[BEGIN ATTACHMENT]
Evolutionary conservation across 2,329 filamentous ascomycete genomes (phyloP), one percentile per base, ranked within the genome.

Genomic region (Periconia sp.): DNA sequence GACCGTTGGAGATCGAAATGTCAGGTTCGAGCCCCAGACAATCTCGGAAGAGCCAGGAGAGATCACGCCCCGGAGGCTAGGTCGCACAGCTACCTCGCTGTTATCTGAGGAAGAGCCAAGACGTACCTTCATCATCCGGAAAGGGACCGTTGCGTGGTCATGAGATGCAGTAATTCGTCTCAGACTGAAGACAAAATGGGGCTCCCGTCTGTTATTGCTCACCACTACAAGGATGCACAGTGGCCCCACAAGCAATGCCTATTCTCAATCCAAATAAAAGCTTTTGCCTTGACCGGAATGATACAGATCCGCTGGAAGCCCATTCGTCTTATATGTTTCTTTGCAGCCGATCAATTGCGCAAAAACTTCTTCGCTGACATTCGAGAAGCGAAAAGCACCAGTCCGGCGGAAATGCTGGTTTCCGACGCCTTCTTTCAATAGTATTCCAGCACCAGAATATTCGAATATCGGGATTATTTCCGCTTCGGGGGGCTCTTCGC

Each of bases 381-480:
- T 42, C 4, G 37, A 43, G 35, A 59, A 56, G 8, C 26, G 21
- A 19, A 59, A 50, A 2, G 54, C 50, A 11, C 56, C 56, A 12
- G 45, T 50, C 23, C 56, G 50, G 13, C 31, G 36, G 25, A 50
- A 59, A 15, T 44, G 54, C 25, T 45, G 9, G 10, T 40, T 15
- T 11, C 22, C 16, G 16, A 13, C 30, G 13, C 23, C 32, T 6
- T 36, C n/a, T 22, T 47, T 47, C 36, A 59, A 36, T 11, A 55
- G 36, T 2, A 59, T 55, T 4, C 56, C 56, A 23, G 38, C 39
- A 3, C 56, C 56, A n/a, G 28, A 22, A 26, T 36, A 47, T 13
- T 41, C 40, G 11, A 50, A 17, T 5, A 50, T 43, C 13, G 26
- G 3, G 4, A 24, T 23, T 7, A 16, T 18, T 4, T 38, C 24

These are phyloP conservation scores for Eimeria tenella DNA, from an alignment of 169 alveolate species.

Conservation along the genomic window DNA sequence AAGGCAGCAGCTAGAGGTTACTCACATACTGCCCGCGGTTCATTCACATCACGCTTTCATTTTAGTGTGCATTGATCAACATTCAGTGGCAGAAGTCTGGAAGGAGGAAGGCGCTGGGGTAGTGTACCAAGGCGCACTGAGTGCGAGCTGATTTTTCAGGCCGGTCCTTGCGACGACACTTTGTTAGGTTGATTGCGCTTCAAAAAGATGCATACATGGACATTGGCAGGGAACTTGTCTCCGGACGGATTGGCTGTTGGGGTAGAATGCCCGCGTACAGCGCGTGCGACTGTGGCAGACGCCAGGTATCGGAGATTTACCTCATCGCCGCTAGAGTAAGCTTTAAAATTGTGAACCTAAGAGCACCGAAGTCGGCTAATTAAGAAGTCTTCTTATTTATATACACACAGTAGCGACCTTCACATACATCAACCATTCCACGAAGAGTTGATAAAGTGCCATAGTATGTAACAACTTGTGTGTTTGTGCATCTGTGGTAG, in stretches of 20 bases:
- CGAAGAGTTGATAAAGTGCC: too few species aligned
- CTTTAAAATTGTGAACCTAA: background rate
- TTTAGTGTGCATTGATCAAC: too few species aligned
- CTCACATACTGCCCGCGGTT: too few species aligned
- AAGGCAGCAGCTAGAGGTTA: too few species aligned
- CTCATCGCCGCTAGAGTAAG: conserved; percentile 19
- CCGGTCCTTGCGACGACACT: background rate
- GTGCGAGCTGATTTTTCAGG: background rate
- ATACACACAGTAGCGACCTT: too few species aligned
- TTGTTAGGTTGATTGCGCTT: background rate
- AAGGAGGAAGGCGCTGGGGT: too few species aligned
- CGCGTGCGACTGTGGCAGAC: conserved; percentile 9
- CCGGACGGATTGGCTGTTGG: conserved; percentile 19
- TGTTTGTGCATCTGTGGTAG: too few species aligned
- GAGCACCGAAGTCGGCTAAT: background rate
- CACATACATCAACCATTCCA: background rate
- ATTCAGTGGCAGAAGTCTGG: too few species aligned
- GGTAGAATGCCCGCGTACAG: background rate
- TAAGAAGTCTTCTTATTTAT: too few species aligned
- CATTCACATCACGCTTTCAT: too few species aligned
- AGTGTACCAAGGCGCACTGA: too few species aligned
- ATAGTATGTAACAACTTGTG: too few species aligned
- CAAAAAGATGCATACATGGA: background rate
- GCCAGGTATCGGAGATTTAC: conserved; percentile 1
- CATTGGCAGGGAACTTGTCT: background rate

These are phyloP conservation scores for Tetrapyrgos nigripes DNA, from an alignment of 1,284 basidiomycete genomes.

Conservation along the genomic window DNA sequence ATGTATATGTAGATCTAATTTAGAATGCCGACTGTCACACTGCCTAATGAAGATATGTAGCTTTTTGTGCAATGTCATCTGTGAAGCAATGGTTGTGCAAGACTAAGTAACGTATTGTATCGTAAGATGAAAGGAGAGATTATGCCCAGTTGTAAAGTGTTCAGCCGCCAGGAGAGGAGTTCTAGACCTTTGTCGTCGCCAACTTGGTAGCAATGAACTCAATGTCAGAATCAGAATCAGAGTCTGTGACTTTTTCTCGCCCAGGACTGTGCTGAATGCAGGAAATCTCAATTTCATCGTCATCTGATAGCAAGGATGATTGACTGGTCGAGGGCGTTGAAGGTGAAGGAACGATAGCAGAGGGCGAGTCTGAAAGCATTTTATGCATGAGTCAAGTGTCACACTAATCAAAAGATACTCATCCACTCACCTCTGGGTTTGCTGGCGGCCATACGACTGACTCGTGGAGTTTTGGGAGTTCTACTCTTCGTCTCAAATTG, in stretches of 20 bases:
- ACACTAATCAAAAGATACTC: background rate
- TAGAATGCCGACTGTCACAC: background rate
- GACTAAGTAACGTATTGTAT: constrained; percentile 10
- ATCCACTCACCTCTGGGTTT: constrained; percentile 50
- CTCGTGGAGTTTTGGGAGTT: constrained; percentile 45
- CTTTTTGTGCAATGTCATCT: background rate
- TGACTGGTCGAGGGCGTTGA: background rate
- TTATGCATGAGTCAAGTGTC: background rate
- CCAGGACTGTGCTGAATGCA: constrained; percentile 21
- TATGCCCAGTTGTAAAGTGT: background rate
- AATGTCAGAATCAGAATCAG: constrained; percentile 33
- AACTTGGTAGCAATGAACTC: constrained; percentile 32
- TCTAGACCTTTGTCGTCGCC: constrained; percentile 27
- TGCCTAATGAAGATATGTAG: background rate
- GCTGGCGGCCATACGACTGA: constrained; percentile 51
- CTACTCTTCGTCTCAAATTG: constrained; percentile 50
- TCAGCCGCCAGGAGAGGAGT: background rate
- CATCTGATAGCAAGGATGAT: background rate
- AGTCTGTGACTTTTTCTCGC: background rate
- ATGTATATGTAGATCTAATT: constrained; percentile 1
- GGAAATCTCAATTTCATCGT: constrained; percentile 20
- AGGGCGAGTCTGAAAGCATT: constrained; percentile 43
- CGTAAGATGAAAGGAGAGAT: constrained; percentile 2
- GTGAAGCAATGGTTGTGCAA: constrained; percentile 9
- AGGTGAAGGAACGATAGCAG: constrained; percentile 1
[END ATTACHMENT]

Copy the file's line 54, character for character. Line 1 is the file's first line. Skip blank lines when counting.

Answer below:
- AACTTGGTAGCAATGAACTC: constrained; percentile 32